Tuesday, January 13, 2009

Violating the Public's Trust

http://www.lowellsun.com/breakingnews/ci_1143693

A 40-year-old former Lowell man who worked as an intelligence analyst for
the U.S. Drug Enforcement Agency is under felony indictment after prosecutors
say he used his security clearances to harass his ex-girlfriend and falsely tie
her to drug investigations...

...Prosecutors say Hoffman worked for the Massachusetts National Guard, and was assigned as an analyst with the DEA's New England High Intensity Drug Trafficking Area Task Force, which is based in Worcester. The job gave Hoffman access to several computer databases, including Massachusetts Registry of Motor Vehicle information. Prosecutors say Hoffman used that job to obtain personal information about his ex-girlfriend, including telephone numbers and her driver's license photograph, and then used that information to send e-mails to her son.
Those e-mails disparaged the ex-girlfriend, and Hoffman made it appear they originated from her current boyfriend, prosecutors said.

Pretty creepy stuff, for sure. This caught my eye this morning as a good reminder that violations of the public trust aren't limited to *just* elected officials. I know I've spilled plenty of virtual ink on these pages to talk about the Rod Blagoyeviches, the Duke Cunninghams, the Mark Foleys, etc. -- those who would abuse power in an instant and feel that the laws only apply to other people.

Anyone who draws a twice-monthly paycheck from Uncle Sam is just as accountable to the taxpayers who keep his plate and his cup full every day.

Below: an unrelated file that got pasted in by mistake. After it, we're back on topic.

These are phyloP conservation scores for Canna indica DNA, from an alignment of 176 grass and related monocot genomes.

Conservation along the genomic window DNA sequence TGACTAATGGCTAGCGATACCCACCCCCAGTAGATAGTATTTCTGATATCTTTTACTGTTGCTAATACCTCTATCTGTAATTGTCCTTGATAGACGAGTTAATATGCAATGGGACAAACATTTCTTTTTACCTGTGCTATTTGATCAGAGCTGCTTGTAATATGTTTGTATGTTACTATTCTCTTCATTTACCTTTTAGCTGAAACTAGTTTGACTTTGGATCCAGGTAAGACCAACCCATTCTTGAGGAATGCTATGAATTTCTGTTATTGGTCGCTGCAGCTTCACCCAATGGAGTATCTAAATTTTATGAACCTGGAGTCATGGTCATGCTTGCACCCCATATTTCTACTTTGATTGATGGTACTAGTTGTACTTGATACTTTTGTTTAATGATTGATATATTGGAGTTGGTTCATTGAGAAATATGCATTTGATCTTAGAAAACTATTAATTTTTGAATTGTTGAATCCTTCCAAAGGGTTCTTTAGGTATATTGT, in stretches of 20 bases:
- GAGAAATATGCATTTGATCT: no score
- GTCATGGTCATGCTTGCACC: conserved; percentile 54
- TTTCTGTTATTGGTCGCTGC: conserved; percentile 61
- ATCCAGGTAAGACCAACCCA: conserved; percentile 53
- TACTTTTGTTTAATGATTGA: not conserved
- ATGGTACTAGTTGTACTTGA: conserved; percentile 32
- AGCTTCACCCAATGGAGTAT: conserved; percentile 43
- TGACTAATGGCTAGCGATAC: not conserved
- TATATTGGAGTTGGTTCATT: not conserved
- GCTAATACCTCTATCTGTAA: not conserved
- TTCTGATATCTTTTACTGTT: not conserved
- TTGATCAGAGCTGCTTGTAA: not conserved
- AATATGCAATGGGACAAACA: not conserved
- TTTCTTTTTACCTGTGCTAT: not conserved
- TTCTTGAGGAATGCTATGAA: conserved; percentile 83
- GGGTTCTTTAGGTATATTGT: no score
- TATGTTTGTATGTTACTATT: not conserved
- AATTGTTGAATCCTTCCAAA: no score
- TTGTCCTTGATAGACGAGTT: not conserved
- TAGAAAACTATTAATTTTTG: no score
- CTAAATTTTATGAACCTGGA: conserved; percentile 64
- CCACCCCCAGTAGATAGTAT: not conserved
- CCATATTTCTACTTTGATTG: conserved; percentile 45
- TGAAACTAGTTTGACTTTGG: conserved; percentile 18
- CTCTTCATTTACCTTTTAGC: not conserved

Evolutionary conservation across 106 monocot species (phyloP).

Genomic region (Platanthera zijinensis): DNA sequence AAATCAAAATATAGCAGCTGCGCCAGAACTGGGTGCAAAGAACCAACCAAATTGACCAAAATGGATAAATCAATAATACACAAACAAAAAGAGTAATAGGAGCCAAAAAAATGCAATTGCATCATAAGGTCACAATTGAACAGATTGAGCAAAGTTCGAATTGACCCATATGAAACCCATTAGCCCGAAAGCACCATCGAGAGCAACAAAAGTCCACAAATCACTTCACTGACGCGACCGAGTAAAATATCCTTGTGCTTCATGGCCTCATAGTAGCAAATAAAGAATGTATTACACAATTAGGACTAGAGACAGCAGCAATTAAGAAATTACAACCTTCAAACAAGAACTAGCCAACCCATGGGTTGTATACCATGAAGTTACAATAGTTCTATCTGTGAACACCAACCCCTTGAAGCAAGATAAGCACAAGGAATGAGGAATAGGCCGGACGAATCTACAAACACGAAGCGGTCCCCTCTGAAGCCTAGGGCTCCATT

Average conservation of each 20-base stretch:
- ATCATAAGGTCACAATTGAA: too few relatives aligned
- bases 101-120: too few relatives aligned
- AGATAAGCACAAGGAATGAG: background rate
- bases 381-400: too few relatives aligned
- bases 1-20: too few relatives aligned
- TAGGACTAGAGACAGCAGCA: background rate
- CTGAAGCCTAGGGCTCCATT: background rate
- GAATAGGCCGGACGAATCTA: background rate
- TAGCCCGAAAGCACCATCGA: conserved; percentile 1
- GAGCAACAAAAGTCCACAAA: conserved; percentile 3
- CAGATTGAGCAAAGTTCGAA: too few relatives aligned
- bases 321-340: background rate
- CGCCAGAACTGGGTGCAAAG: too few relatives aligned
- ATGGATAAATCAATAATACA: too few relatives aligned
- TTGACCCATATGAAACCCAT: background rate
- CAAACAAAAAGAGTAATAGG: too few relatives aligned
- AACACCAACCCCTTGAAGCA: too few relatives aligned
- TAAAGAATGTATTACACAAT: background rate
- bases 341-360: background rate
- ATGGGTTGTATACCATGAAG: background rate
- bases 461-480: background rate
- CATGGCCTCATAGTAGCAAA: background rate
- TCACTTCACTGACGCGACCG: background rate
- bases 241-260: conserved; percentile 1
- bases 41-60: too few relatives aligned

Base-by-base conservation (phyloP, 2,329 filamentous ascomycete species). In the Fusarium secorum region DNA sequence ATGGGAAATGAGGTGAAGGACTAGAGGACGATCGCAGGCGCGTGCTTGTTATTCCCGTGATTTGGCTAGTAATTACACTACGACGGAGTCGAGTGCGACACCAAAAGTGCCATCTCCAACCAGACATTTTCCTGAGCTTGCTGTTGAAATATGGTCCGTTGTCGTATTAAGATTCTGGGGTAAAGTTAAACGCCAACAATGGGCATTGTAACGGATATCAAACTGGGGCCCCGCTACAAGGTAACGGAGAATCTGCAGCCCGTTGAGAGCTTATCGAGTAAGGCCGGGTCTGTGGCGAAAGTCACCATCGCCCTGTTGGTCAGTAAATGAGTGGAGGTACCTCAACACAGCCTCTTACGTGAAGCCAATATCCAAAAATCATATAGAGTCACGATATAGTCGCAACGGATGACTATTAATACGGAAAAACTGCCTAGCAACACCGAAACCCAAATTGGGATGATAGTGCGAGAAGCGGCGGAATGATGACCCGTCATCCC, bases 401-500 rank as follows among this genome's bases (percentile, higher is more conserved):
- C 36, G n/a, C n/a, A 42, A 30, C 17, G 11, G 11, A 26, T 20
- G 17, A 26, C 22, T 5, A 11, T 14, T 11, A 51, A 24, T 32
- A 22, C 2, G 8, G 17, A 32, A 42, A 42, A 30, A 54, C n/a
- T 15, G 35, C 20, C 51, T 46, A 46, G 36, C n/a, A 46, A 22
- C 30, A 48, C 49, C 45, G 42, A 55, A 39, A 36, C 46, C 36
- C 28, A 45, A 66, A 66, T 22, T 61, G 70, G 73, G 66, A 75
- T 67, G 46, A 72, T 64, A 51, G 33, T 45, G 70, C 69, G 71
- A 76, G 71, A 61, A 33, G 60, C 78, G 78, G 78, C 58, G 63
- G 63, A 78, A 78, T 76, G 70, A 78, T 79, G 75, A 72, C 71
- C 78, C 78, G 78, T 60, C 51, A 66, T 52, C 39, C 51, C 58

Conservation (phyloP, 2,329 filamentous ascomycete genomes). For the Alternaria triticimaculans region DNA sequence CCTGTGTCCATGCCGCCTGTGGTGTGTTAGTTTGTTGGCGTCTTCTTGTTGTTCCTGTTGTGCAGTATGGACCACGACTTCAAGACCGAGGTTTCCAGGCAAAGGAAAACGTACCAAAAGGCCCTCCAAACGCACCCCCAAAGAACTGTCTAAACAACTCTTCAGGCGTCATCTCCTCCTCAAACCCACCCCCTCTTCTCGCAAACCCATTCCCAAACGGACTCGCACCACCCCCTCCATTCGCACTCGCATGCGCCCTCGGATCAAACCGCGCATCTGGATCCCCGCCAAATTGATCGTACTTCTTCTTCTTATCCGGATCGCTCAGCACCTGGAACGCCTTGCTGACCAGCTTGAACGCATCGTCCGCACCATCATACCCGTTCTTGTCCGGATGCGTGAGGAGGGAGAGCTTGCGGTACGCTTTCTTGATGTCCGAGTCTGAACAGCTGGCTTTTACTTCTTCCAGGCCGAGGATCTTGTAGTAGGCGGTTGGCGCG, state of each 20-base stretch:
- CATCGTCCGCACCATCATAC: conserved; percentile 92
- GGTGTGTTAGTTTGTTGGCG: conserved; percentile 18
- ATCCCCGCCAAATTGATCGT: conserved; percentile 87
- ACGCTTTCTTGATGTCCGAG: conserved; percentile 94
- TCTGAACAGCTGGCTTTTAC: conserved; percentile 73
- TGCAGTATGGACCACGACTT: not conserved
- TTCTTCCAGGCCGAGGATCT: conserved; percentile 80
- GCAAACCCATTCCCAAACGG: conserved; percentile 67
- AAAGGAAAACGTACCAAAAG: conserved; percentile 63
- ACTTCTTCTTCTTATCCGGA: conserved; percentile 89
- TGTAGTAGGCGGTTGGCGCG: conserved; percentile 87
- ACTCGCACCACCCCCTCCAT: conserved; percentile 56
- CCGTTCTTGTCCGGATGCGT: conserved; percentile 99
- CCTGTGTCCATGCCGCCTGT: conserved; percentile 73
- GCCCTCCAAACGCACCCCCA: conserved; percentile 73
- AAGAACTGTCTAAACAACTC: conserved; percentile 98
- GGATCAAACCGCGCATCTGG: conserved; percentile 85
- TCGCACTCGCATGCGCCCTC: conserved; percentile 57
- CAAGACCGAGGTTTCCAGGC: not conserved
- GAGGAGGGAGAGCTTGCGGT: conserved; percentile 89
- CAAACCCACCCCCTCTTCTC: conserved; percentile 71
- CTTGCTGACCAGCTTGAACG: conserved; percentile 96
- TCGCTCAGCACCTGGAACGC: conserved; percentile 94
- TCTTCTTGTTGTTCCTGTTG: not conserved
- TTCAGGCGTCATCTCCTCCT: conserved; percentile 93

It's easy to fall under the trap of thinking that politics is *just* dirty, period, while someone who works, say, for a government agency Monday to Friday and with the Mass. Natty Guard on the weekends must be doing something noble and wonderful for the state.

But stories like this remind us that it ain't necessarily the case. Public officials, especially those with the type of access to information that this man held, would be wise to heed the words offered in Luke, Chapter 12, Verse 48: "...For to whomsoever much is given, of him shall be much required: and to whom men have committed much, of him they will ask the more."

The military uses a very simple but descriptive epithet to label someone who happily draws a government-sponsored paycheck but will do virtually no more to earn it -- turd. For the cases where someone actively uses that position for nefarious personal ends, I think even harsher words might apply.

2 comments:

kad barma said...

I've recently wondered if we've been applying the death penalty to the wrong bunch of crooks--OJ, for example, would generally never be a threat to you and me, but one Bernie Madoff can thoroughly ruin the lives of thousands with relative impunity, and it's hard to argue he hasn't damaged all of us. (Besides--which bunch do we expect is more likely to consider such a penalty as a deterrent?)

The recent looting of a local water company brings the dilemma to sharpest focus: A woman in a position of trust abuses it to pilfer tens of thousands from innocent ratepayers. Her husband, also employed by the same public utility, upon learning of his wife's theft, not only repays the stolen funds, but additional monies to cover court costs and other expenses. How the two of them wound up married, given the yawning gulf between their moral centers, is beyond me, but its clear that public service cannot be what it should be without guys like that. Now all we have to do is figure out how to tell the difference on the civil service exam...

The New Englander said...

Kad,

Nice point about "white collar" crime and its effects. I'm anti-death penalty in all cases, but I agree that it's total B.S. that people can ruin so many lives and in so many cases avoid the types of punishments that far less *dangerous* criminals receive..

And like you said about the deterrent effect, people with more to lose should (rationally) fear punishment more than those on the fringes...if the Enron thieves and Madoff types really believed they were facing something other than minimum security and creature comforts, they might really have something to fear!

best,
gp